Japanese archaeologists believe they have identified the final resting place of the legendary Queen Himiko, who ruled the Yamatai kingdom in the third century, but are unlikely to ever have conclusive proof as the palace has forbidden further excavation of the site.
By Julian Ryall in Tokyo
01 Jun 2009 Daily Telegraph
Researchers from the National Museum of Japanese History presented a paper to the 75th annual meeting of the Japanese Archaeological Association on Sunday, claiming that evidence points to a burial mound in the town of Sakurai, near the ancient capital of Nara in central Japan, as the tomb of Queen Himiko.
Archaeologists had previously claimed that the tomb, built in the traditional keyhole-shape design, was built in the fourth century and therefore too modern for Queen Himiko.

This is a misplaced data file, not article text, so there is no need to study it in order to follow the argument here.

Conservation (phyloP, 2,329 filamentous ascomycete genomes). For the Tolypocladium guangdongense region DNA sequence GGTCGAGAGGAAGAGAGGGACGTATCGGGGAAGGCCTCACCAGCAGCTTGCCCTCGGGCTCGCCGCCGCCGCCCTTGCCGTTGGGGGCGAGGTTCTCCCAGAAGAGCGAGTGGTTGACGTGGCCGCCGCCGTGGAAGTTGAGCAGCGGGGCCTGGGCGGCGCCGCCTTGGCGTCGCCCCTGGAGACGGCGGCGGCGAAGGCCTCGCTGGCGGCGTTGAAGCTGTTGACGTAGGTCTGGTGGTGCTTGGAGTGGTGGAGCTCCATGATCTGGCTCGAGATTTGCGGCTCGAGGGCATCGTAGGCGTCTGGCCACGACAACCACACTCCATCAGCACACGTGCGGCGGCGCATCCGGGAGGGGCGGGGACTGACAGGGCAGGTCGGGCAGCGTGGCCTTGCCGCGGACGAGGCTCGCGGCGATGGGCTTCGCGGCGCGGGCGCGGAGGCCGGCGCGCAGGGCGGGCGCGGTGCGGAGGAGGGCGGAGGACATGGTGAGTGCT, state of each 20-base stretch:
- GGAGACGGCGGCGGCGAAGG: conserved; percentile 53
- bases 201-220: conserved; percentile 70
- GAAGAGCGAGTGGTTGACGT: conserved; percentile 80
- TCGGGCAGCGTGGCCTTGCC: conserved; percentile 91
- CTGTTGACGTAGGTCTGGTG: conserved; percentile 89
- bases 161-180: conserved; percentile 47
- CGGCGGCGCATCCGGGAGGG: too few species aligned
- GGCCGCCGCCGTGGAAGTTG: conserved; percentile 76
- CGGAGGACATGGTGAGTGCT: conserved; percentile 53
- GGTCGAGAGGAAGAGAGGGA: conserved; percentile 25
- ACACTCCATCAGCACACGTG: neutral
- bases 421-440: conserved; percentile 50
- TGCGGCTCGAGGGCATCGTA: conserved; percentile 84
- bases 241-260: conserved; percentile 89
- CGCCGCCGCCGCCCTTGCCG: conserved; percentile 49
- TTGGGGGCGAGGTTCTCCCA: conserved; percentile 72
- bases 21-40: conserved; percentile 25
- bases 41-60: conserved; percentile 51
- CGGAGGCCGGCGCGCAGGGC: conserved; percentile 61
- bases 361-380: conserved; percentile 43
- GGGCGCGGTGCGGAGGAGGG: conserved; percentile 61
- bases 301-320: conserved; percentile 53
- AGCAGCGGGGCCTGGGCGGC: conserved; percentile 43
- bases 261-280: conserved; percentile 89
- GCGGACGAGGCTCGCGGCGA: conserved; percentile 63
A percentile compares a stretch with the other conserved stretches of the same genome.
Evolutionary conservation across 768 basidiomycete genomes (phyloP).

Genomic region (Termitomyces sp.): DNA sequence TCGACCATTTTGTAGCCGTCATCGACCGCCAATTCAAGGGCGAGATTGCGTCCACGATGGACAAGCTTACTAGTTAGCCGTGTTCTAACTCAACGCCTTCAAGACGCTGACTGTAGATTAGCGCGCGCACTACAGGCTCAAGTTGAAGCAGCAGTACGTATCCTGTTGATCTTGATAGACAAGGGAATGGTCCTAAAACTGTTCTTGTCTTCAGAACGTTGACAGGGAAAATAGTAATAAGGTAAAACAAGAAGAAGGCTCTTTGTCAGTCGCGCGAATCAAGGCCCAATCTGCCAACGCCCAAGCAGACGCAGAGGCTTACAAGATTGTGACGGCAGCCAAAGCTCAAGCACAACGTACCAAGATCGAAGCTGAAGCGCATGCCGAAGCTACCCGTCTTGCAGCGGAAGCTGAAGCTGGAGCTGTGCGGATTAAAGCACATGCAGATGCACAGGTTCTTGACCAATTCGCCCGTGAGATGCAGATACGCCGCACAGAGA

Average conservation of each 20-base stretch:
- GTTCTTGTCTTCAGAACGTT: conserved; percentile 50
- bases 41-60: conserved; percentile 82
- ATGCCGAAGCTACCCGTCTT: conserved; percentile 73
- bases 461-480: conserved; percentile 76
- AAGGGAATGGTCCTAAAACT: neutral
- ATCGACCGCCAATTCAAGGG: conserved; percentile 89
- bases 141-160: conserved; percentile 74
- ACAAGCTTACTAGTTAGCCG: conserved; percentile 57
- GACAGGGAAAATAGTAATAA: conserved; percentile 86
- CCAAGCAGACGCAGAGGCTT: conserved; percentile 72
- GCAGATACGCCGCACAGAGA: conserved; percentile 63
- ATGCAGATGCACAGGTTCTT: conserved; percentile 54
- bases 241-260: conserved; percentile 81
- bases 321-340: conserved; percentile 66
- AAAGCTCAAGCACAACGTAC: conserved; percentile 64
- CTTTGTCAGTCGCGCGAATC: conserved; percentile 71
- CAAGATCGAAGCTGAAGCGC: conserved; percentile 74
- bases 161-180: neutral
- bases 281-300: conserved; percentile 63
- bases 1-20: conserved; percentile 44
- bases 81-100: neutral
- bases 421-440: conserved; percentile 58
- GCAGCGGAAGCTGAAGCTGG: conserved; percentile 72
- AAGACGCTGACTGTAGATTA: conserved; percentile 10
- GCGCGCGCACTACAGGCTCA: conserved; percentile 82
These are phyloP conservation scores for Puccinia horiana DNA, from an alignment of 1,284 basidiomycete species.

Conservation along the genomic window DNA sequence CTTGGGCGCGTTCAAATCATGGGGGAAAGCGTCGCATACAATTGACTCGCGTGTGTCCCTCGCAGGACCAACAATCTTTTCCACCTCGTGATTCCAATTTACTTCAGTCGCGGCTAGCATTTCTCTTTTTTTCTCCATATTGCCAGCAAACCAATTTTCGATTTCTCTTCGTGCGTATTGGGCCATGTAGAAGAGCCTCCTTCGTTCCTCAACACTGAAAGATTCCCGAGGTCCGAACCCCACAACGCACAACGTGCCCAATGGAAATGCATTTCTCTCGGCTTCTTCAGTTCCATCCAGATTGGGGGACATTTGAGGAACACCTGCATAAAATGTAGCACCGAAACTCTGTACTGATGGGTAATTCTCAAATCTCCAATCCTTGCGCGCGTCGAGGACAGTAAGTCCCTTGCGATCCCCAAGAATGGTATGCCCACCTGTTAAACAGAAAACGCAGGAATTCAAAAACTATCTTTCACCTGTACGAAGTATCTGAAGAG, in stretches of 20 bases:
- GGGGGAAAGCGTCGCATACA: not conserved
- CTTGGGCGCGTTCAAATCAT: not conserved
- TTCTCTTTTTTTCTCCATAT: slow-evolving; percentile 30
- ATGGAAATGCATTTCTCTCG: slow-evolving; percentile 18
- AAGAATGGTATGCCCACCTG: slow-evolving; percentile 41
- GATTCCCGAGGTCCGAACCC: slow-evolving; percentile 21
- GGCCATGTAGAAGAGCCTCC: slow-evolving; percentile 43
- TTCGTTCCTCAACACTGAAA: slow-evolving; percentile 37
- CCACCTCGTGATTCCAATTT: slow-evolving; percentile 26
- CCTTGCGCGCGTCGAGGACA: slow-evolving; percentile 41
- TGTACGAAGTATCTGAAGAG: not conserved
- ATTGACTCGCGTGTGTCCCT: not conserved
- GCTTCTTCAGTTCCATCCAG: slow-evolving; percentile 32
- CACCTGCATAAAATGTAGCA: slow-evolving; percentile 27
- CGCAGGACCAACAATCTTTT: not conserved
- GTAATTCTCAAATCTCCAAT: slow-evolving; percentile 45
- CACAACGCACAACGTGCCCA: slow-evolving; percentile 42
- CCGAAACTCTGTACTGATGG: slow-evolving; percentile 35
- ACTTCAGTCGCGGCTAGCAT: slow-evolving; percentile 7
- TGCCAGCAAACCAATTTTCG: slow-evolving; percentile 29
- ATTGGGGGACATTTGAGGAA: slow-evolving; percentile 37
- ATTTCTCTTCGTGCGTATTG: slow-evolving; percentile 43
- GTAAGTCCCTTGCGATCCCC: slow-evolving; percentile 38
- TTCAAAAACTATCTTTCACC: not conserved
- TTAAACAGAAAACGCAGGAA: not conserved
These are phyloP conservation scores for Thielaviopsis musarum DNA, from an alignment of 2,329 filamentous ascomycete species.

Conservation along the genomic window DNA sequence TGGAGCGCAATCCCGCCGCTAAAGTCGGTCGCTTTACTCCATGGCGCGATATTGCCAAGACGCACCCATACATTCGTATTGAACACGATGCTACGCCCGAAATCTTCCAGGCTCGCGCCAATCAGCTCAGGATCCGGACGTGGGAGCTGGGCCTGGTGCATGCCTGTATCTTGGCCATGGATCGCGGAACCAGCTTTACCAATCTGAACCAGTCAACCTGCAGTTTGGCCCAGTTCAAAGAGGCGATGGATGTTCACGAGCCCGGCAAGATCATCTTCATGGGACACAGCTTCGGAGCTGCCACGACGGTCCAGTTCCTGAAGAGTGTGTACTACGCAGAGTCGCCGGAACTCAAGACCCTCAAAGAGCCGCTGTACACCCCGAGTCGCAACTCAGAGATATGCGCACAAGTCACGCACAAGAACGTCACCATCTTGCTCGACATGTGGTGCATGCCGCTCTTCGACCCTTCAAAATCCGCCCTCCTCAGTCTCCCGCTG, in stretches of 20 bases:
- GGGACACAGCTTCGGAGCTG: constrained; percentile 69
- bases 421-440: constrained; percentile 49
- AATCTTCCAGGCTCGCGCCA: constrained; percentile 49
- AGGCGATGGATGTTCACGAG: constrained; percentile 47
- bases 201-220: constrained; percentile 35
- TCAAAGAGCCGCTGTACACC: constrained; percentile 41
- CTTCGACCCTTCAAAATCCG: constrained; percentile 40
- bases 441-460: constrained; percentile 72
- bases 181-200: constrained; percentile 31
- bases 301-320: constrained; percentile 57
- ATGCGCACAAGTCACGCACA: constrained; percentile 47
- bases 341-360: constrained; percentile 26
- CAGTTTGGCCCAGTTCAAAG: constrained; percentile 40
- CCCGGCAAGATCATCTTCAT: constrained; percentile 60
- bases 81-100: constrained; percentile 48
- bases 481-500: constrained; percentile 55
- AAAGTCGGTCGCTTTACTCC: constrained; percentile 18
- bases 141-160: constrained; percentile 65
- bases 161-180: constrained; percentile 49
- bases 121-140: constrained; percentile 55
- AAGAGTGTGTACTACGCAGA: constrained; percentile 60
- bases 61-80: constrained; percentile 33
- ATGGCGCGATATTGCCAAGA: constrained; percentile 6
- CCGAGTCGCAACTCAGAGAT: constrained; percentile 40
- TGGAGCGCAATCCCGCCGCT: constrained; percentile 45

The tomb, at 280 metres long, is nearly three times the size of other burial mounds in the region.
“She is a very important part of Japanese history as she was the first queen, ruled for many years – although we do not know exactly how long – and has gone down in history as a very popular ruler,” said Professor Harunari.
Prof Harunari’s paper is likely to provoke new debate over Japanese history and the royal family, which the Imperial Household Agency still claims is descended from the mythical sun goddess Amaterasu.
One of the biggest question marks remains over whether Himiko was a queen or more of a shaman.
Excavation of the tomb could settle that debate once and for all, although the Imperial Household Agency appear to have ruled that out.
“I would love to be able to excavate the tomb, but it is impossible to get permission because the agency says that our present emperor is descended from Queen Himiko,” said Professor Harunari. “But I still believe the evidence fits and this is her tomb.”